Promise they did to next take me East
To the place where my friend waited so patient
Eager to witness something so ancient
A legendary monster, such impossibility
A creature whose glance was dangerous and deadly
Funds from the west were high in demand
Money talks louder in a third world land
Before I could go further there were many to pay
For the blessings of the Gods before I continued on my way
On the thirteenth of September I finally appeared
I was to bear witness just as I had feared
A campsite constructed with utmost care
Was empty of all life, nobody there
All that remained was as oval-like stone
Cracked open, hollow and empty, I felt so alone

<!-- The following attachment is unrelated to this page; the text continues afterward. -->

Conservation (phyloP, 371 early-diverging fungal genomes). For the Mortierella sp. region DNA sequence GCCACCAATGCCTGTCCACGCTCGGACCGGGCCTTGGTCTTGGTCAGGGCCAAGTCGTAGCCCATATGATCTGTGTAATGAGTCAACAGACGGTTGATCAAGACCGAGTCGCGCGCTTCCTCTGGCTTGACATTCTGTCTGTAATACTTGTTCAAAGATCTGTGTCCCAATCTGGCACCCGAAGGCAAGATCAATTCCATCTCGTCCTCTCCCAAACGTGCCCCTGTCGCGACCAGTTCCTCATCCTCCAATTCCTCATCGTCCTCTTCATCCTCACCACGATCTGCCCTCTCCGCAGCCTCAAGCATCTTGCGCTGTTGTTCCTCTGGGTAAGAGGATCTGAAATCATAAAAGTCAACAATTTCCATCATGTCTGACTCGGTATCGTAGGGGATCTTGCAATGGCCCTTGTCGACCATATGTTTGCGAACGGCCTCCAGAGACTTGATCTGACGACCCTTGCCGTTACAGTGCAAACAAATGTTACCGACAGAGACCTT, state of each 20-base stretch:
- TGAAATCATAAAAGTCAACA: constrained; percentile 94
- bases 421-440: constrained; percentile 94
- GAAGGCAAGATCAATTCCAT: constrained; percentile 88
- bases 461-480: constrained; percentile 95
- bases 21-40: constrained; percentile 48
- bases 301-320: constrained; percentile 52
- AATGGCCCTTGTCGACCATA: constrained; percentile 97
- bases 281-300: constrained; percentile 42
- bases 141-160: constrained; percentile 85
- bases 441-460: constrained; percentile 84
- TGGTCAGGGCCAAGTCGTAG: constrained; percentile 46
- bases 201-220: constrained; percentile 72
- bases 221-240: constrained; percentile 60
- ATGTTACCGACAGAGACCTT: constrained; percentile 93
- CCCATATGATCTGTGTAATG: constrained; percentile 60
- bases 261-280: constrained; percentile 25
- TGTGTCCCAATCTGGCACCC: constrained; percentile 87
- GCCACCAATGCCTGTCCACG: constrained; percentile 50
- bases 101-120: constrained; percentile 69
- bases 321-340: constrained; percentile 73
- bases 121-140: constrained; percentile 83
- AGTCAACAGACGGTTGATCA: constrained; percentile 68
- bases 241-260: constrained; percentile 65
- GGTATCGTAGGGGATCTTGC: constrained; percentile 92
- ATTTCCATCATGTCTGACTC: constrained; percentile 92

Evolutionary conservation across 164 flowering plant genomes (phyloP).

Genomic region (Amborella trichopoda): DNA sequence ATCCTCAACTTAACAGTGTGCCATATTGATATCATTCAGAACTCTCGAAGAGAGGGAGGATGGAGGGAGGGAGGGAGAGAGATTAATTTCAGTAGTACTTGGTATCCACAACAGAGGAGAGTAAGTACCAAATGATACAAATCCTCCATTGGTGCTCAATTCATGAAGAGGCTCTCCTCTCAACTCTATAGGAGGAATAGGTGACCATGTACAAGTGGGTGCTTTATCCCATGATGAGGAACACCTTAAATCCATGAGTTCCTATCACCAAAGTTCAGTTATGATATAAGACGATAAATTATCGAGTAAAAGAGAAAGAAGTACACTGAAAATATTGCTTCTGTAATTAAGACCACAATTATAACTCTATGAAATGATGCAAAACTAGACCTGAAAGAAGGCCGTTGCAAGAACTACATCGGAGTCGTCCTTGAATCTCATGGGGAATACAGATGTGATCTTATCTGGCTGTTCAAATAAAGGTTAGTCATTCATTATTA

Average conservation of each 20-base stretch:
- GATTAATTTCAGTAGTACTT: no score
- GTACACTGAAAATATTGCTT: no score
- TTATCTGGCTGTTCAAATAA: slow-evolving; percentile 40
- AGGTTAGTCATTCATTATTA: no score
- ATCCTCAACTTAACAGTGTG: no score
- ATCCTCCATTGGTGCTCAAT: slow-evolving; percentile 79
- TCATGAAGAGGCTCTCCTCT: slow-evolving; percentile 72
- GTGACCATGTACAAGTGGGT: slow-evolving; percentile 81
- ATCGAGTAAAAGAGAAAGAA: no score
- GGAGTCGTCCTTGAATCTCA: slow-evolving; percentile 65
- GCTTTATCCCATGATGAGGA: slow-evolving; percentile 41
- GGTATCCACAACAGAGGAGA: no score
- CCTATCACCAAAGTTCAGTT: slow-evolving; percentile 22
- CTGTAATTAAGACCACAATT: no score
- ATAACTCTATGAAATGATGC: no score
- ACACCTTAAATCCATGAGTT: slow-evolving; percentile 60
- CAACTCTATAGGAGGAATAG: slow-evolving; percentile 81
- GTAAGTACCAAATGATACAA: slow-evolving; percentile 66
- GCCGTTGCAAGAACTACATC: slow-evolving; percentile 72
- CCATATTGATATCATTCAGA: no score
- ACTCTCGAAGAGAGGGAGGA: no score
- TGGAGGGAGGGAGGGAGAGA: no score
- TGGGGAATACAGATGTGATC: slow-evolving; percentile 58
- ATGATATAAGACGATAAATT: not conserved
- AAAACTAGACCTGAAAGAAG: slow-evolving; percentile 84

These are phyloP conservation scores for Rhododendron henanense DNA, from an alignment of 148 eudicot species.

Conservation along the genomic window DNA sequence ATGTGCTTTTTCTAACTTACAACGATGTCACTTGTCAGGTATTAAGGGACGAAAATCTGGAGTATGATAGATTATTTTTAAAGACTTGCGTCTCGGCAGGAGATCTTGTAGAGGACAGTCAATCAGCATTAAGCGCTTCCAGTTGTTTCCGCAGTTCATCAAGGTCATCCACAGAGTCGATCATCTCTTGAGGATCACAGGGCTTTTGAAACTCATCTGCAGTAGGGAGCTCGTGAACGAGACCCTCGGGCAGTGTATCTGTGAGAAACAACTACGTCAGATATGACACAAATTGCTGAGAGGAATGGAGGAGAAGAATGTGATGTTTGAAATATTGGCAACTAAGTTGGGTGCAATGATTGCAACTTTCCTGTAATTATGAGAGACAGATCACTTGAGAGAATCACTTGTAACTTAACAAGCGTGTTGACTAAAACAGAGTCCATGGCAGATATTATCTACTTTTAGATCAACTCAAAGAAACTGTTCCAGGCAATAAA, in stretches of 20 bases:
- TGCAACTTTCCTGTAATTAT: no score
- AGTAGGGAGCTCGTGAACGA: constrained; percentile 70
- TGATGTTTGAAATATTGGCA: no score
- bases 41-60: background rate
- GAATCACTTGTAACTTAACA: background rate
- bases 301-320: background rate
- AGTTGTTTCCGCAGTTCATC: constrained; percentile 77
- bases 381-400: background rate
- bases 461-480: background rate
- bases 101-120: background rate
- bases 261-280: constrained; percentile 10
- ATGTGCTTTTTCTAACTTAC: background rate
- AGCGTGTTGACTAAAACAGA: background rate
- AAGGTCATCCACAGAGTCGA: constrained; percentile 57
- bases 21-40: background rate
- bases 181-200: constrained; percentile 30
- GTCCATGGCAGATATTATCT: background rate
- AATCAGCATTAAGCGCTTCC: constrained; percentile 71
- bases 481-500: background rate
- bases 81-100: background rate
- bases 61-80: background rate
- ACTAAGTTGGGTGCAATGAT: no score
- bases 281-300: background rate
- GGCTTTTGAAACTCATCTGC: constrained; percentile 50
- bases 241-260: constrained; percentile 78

A snake’s trail led from the egg away to the brush
Amongst all the locals there came a great hush
We discovered a number of humans so petrified
Gaping mouth opened and eyes so wide
It were as if they had witnessed a mythical glare
The glance of the rooster head, no longer there
With horror I realized what we had done
In our haste for infamy we had doomed everyone
We all heard a rustle and covered our eyes
The unholy creature then took to the skies
With leathery wings the creature did fly
Causing me always to ponder the why?
What did we hope to achieve from this plot?
Such fame and great fortune, that which was not
Instead we had enabled the return of a vice
The reintroduction of something not nice
Instead of destroying this curse when we could
Rather than do what those wiser than us would
We thought only of fortune as we rolled the dice
Our fault, returned to the world, that wicked cockatrice